Star Wars: Ahsoka was the latest Star Wars TV series to debut on Disney+, but what comes next is a very uncertain question right now. At the time of writing this, there are only a few Star Wars TV series confirmed to be in the pipeline, including the mysterious Acolyte series, a second season of Andor, and the Skeleton Crew series starring Jude Law, and a new set of young characters in the New Republic era. (The Young Jedi Adventures children’s series is currently airing as well.)
However, Ahsoka effectively brought Star Wars animated series like Clone Wars and Rebels into live-action – and all the deeper Star Wars lore that comes with it. Now that that door has been opened, there are quite a few more Star Wars characters that would be good to build a series around.
Here are the Star Wars characters who deserve a series after Ahsoka:
The easiest and most obvious way to continue Star Wars TV after Ahsoka would be to continue exploring the paths of the various characters from the Star Wars Rebels TV series (Ahsoka and Sabine, Hera and Chopper, Ezra, and Zeb). At this point, a second season of a show called “Ahsoka” seems disingenuous, given how many characters the series actually juggled; “Spectres” is a nice double entendre that refers both to the name the Rebels characters operated under during the Imperial era – as well as the lingering issues from both Rebels and Ahsoka that are now hanging over the Star Wars Universe and need sorting out.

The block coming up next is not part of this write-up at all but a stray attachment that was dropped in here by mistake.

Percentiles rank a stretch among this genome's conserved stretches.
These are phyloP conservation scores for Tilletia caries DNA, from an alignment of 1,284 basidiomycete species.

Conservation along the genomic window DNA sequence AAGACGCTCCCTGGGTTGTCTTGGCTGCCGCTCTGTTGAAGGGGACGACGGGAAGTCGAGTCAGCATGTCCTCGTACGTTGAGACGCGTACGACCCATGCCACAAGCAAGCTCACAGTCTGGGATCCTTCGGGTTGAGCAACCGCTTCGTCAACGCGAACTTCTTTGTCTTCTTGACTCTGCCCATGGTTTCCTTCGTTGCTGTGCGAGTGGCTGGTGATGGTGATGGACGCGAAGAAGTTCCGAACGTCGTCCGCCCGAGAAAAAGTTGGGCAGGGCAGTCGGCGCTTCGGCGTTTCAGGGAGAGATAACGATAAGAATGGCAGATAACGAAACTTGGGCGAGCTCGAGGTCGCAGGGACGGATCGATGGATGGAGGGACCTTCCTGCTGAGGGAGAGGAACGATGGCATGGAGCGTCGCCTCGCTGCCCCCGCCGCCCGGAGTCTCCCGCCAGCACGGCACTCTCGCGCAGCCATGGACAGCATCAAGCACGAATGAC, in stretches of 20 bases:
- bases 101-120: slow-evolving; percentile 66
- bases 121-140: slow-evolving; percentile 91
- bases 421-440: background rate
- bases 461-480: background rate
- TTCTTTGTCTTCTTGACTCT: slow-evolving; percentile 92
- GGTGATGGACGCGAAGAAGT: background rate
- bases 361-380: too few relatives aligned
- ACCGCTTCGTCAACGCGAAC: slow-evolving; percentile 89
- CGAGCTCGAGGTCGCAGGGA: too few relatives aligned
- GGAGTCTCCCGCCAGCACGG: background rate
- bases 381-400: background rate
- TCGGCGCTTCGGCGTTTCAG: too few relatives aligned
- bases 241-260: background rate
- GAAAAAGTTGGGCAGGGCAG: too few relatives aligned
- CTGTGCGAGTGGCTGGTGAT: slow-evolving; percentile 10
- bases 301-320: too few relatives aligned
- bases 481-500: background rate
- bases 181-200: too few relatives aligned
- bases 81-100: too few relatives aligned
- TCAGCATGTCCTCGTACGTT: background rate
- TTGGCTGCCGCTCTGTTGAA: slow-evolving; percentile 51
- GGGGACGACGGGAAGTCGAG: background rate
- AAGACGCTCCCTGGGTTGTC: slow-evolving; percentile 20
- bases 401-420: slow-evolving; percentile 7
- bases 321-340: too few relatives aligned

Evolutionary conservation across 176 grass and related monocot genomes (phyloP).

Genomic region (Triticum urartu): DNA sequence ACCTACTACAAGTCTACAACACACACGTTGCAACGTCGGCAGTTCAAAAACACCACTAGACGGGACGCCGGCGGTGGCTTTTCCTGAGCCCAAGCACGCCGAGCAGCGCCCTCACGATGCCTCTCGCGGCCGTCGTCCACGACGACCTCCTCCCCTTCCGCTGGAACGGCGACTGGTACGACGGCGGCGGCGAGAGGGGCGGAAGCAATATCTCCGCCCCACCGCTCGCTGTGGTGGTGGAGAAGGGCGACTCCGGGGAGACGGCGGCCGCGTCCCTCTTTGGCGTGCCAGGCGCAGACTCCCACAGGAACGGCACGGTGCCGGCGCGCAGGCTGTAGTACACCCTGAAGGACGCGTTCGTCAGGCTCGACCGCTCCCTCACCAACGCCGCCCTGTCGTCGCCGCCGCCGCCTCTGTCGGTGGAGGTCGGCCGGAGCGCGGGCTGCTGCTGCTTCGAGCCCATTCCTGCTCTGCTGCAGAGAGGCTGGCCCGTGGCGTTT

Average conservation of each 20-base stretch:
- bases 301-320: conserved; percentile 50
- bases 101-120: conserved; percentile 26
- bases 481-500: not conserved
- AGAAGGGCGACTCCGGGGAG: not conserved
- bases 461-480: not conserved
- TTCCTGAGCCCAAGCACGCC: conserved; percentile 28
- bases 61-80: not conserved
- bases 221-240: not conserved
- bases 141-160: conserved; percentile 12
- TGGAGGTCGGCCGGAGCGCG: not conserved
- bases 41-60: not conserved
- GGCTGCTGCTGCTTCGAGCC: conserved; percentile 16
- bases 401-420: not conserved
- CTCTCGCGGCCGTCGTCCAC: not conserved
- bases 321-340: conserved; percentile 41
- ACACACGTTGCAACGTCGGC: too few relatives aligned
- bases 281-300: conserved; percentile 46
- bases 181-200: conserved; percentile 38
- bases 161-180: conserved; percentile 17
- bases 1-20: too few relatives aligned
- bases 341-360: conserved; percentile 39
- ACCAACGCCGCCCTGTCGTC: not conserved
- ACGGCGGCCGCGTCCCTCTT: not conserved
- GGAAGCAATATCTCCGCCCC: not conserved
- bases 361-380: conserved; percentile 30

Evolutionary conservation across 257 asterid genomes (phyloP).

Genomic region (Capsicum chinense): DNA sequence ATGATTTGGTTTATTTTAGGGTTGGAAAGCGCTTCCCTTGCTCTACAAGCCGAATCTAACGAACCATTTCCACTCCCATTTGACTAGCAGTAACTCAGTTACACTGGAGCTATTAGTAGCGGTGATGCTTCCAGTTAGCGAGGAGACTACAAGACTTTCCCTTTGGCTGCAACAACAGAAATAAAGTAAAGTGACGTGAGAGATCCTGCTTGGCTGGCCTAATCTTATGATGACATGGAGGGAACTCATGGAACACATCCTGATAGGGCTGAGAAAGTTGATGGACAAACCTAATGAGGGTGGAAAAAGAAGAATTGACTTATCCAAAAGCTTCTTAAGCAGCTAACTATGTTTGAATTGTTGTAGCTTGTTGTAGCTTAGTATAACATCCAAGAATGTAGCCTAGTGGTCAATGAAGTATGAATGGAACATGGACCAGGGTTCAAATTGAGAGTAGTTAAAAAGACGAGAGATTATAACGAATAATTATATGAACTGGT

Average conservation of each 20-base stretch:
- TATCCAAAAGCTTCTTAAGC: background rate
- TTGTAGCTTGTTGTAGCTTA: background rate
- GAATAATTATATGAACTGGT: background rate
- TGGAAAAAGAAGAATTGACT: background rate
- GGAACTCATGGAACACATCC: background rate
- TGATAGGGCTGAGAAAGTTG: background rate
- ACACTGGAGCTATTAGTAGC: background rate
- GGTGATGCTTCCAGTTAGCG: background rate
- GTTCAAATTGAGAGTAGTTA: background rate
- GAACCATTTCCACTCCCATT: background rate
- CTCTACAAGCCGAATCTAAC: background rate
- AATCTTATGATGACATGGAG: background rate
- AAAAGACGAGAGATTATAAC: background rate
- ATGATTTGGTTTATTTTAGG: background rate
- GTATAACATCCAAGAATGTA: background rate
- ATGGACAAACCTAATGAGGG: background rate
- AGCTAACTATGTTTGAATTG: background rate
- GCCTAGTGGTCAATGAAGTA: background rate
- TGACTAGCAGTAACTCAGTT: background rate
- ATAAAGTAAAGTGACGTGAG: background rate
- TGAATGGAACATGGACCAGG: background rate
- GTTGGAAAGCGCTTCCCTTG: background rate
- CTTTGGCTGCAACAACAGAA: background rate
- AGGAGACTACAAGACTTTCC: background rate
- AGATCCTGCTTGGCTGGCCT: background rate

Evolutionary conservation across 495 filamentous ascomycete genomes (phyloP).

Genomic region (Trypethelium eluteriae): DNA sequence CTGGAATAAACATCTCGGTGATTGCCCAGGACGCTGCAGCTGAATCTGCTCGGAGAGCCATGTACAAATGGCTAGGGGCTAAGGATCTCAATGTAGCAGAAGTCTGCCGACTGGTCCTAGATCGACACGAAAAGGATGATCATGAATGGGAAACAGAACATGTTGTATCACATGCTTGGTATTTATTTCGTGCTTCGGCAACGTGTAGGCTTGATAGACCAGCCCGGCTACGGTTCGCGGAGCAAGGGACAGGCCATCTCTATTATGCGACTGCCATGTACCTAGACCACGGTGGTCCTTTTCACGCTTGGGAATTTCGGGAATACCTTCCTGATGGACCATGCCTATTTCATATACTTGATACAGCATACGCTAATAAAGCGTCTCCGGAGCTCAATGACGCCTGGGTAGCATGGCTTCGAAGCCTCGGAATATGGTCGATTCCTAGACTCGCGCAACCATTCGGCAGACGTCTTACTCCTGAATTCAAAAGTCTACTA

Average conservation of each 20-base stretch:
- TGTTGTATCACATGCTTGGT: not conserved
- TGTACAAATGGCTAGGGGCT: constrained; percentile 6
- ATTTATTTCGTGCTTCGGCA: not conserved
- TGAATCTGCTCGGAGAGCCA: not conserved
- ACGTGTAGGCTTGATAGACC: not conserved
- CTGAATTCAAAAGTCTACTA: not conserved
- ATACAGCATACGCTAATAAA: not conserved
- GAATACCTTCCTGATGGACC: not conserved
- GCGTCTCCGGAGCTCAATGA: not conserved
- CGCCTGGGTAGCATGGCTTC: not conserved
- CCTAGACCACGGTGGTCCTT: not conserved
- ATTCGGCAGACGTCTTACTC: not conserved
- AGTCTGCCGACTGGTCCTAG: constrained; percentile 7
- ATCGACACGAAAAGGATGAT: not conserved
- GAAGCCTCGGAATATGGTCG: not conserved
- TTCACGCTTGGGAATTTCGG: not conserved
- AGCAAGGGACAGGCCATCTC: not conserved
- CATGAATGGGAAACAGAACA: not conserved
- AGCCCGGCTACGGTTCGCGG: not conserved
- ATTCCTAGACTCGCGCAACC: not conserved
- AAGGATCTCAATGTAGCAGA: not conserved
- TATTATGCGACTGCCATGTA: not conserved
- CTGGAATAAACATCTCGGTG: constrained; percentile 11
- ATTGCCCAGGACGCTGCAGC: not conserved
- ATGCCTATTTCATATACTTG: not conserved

If there’s going to be any additional content to serve as a bridge between Ahsoka and the upcoming New Republic event film from Dave Filoni, this would be a good one.
Actor Eman Esfandi impressed Star Wars Rebels fans with his portrayal of a live-action Ezra Bridger, but his role in Ahsoka was admittedly as short as it was sweet.
If the Spectres show concept is too broad, there are a lot of Star Wars fans who are still itching to know what happened with Ezra Bridger and Grand Admiral Thrawn when they first arrived in the next galaxy – and all of the years afterward. Ahsoka never gave us the flashback bottle episode some hoped for, but a spinoff miniseries could handle that job.
Aside from the main ‘Ezra v Thrawn’ storyline, the series could reveal more about the Force powers hidden in planet Peridea (The Ones); reveal more of the Nightsisters’ history, power, and reason for allying with Thrawn, and reveal much more about how Ezra has developed as a Jedi before the final showdown comes in the New Republic movie.
Baylan Skoll went from Star Wars henchman to breakout fan-favorite thanks to the late (and great) Ray Stevenson – but now, the franchise has a massive hole to fill in his absence.